The Chair Next to Me

Most women are blessed, at least once in their life, with a girlfriend who is nothing short of a gift from God. Among the small handful of such girlfriends in my life is Nickole, who I have known since the 6th grade. At the time of my diagnosis, Nickole had a 2 year old, a 1 year old, and was pregnant. And she’s also the person who was sitting at my side for my 1st chemotherapy infusion.

My mother would have been there in a moment, had I let her, and there is host of other people I could have asked to come, but Nickole was the first person who simply said she would be there, and then was. For all 5 hours.

My dad stepped in and took the burden from Nickole, showing up the night before each consecutive infusion day and rising first thing with me to get me to those unpleasant appointments. He always paid the exorbitant parking fee we were soon to get used to, always brought me a muffin or a sandwich, and always stayed close, whether pacing the hallways or settling into a folding chair at my side.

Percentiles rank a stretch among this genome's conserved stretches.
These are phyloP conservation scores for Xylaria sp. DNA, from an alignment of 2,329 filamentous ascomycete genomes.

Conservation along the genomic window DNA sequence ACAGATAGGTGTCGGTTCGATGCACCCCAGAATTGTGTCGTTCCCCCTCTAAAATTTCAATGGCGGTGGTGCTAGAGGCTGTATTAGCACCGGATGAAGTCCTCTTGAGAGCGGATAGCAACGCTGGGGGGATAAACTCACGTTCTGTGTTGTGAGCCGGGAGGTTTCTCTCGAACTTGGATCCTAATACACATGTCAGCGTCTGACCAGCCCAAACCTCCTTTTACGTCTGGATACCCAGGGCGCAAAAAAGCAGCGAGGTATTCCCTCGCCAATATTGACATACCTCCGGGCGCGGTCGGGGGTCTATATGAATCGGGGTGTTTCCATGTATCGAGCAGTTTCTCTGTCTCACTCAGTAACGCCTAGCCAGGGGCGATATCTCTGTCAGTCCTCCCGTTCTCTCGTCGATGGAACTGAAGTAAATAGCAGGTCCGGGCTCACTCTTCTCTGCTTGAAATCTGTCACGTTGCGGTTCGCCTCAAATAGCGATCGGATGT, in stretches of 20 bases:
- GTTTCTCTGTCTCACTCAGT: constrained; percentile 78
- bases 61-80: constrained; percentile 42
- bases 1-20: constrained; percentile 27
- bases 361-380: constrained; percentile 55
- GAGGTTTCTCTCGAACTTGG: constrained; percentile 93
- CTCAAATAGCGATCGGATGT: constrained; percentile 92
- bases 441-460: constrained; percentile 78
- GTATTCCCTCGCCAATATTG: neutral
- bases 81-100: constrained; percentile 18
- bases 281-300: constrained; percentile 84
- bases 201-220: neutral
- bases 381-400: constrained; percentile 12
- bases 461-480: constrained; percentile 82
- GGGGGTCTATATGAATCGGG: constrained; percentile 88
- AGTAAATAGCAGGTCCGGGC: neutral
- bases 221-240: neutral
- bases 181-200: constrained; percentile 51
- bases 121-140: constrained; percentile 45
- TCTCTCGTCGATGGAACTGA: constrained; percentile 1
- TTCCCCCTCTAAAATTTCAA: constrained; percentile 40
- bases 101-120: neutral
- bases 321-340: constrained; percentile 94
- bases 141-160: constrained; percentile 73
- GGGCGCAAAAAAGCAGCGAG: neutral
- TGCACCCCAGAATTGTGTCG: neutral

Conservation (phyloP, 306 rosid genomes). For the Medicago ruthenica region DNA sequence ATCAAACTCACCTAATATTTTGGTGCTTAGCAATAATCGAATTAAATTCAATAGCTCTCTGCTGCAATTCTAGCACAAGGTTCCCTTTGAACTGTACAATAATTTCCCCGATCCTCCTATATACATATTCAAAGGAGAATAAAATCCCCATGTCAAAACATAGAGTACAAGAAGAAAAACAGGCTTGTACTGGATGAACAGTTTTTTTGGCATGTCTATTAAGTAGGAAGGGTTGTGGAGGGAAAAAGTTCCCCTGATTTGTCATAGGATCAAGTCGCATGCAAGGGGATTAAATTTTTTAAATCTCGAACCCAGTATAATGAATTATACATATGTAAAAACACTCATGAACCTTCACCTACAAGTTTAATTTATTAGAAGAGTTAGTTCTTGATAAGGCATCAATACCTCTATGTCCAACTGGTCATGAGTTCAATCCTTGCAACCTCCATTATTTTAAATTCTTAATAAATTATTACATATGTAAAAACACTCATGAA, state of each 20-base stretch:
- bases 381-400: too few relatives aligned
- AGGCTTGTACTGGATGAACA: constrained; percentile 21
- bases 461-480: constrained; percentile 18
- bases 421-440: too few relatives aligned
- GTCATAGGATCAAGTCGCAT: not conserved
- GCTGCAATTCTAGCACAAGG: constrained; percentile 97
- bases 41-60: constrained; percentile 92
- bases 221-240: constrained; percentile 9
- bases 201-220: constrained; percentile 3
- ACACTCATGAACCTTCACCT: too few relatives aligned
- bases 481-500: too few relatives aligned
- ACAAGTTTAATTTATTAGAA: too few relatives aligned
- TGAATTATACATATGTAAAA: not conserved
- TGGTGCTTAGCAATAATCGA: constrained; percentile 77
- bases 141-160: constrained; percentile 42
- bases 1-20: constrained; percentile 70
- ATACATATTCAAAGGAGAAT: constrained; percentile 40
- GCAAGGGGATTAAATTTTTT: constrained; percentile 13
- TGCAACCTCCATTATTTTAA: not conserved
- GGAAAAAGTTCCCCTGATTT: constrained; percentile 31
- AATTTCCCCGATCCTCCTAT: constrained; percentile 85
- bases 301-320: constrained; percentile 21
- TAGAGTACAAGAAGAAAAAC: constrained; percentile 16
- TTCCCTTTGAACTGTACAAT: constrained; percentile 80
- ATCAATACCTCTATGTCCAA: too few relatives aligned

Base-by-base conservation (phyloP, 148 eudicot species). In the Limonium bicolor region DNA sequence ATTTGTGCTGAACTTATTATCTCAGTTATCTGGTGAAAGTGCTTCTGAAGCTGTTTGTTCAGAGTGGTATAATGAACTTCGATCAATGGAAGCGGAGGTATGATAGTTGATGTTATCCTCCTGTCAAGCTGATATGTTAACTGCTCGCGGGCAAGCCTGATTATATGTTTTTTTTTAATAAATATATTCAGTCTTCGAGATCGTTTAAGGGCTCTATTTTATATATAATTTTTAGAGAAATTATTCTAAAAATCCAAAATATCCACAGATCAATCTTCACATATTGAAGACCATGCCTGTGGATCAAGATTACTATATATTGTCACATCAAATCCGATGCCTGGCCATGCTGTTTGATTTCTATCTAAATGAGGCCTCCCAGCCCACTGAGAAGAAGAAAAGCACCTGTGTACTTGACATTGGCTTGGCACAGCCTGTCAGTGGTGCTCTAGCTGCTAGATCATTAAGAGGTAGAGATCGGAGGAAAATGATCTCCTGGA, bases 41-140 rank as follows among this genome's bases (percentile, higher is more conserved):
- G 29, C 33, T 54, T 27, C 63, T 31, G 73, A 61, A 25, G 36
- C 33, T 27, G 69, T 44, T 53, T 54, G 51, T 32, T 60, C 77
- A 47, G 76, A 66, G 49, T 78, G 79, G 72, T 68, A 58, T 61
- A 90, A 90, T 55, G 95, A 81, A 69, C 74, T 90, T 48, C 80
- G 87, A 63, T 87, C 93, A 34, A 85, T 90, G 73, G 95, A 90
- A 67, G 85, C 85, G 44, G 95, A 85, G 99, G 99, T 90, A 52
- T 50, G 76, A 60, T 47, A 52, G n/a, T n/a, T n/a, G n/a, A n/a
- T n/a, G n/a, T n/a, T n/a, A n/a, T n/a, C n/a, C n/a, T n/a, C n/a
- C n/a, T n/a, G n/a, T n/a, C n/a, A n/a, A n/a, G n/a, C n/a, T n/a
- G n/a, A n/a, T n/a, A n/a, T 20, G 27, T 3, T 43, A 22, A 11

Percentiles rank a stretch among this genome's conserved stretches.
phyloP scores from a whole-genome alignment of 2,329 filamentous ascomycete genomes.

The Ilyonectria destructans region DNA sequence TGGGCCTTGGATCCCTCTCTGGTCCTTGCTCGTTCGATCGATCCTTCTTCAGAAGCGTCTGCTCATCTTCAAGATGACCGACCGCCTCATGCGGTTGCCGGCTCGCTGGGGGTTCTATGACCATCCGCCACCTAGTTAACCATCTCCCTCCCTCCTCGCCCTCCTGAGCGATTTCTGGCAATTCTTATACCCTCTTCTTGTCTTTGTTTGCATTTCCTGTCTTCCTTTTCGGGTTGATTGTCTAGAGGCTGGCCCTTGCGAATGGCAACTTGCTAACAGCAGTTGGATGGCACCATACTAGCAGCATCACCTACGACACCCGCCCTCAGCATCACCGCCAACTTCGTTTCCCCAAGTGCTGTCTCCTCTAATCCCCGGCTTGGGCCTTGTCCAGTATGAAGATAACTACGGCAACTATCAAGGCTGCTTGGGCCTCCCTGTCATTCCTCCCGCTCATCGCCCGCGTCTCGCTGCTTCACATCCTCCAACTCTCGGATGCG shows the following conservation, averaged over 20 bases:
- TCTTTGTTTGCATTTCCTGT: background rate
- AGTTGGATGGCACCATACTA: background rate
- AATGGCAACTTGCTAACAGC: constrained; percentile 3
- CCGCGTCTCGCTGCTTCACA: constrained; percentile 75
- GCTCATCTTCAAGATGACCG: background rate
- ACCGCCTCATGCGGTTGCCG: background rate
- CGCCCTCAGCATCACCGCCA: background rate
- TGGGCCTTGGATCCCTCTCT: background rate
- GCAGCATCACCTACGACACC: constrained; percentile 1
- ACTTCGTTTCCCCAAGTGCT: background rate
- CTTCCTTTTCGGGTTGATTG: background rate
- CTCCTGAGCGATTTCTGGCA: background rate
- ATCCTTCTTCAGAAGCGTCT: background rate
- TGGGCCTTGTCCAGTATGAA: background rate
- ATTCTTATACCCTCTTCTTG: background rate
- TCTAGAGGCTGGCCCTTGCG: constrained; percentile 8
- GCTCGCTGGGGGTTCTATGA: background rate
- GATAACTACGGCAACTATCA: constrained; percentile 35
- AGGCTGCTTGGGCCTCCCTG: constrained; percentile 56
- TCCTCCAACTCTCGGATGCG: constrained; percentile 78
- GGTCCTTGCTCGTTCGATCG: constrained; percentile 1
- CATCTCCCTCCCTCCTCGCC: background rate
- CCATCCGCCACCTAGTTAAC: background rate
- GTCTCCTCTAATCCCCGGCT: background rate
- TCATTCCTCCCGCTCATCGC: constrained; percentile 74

At first I would try to discourage him from coming, assuring him he didn’t need to make the two hour drive to accompany me. The memory of this will astonish me over the remainder of my life: I received 6 terrible rounds of chemotherapy; I was prepared to do it alone.
In the moment, it’s about practicality. Life morphs into appointment after appointment and I simply coped with a head-down, get through each one, kind of mentality. In retrospect, even more so than at the time, I am so glad my dad was there to sit next to me, to drive me, to be there. I also understand that, for himself, he had to do his part to try to take care of me.

So many loved ones will help me get to, and through, medical procedures, will help me look after Little H, help me keep my household running and put dinner on the table, help me feel loved in a time of brokenness.

But today I thank Nickole and my father, for sitting next to me.

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